Bed Blocking and the City : An analysis of the factors explaining variation in the number of days associated with specific measures relevant to patient discharges one year after implementation of the coordination reform within the municipality of Oslo.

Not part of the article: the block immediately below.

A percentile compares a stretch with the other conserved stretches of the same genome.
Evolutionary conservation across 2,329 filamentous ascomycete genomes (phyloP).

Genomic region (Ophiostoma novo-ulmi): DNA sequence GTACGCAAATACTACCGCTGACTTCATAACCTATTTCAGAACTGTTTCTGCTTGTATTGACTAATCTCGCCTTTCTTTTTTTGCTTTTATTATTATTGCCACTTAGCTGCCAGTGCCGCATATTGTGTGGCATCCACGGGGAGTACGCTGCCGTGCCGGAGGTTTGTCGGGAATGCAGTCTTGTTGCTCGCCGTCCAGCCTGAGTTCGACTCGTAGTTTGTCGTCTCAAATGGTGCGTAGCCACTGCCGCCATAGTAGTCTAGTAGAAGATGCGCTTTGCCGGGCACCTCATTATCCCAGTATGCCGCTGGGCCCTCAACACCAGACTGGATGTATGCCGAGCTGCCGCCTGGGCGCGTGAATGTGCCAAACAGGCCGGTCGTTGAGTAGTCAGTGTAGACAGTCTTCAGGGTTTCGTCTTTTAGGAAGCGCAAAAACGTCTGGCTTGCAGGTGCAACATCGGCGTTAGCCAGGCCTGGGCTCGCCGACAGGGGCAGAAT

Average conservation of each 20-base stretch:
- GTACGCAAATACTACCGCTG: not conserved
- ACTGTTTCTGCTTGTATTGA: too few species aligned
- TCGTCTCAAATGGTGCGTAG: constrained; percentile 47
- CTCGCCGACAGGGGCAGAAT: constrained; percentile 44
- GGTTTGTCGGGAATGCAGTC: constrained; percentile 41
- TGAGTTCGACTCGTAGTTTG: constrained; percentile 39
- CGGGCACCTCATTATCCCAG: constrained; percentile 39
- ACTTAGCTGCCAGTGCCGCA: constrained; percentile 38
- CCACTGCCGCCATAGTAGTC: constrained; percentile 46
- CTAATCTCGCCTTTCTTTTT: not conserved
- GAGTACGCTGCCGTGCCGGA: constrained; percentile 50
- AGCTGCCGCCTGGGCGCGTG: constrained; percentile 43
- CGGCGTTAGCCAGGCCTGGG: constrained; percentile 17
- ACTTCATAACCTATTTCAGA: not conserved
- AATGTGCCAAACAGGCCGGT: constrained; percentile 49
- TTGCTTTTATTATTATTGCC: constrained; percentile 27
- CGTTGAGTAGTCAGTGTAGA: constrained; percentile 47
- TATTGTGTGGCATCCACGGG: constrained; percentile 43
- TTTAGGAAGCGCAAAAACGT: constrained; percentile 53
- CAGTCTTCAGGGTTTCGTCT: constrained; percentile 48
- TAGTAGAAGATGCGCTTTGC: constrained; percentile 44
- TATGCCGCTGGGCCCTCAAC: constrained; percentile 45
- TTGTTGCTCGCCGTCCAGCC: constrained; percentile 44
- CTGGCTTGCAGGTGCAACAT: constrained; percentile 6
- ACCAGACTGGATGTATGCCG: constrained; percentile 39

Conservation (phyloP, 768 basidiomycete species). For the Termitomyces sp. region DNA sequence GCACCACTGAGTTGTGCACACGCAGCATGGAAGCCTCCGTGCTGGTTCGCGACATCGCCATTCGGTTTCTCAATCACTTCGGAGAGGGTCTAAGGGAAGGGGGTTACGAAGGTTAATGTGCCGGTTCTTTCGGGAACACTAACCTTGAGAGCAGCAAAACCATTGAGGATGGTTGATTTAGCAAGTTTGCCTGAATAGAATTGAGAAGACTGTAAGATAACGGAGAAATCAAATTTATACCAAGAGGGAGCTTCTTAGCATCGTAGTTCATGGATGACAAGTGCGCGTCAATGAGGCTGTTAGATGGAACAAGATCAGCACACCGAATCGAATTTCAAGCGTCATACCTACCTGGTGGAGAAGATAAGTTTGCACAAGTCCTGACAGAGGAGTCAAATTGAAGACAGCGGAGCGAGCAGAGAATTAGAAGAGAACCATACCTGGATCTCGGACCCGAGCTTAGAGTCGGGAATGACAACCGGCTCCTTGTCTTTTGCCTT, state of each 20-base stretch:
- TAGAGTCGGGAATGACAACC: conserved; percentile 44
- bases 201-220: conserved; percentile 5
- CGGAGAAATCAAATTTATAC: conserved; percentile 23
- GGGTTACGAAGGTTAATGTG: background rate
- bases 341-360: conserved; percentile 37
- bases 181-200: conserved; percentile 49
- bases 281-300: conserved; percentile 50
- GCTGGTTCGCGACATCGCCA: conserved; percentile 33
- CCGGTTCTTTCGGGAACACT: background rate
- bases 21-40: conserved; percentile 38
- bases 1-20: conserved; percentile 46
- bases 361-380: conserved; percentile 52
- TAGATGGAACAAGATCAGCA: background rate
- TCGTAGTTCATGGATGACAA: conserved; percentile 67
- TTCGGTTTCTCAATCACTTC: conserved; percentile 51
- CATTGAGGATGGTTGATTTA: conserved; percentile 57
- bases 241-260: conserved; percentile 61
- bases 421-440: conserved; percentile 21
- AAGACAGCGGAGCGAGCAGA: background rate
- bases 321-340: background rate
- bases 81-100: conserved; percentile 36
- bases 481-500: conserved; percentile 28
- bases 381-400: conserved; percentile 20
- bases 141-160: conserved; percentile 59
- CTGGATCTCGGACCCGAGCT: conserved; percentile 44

BACKGROUND: The policy implications of the “Coordination Reform,” introduced in 2009, became effective at the beginning of 2012. As a result, one of the major changes was a policy that shifted payment responsibility for patients ready for discharge to the municipalities beginning the same day a patient is deemed ready for discharge by the hospital. This policy is in an ongoing implementation phase and a variety of effects and changes has already been and will continue to be observed as a result of this measure.OBJECTIVE: To examine the effects, on both municipal and hospital behavior and decision making, one year after implementation within the municipality of Oslo. More specifically, to explain the variations in delayed discharge, for those somatic care patients who will require municipal services upon being discharged, by characteristics of the patients, the hospitals and the city districts.METHOD: Discharge data from before and after reform implementation was used to statistically test for significant differences between 2011 and 2012 in the periods of time related to delayed discharges. Probable explanations and predictions, for variations related to any significant differences, were then explained by multivariate linear regression using continuous time variables related to delayed discharge with independent demographic and geographic variables. Variables representing and explaining supply and demand of healthcare services within the city districts were then included.RESULTS: There was a statistically significant decrease in delayed discharges between 2011 and 2012. When looking at the individual city districts, this difference can be explained by a statistically significant positive effect of the proportion of inhabitants over the age of 80 and a significantly negative effect of per person spending on nursing care. The type of municipal service location to which patients were sent upon discharge also had a significant effect. The results indicate that districts with higher percentages of elderly inhabitants have greater delays in discharges, and districts with greater spending on nursing care have less discharge delays.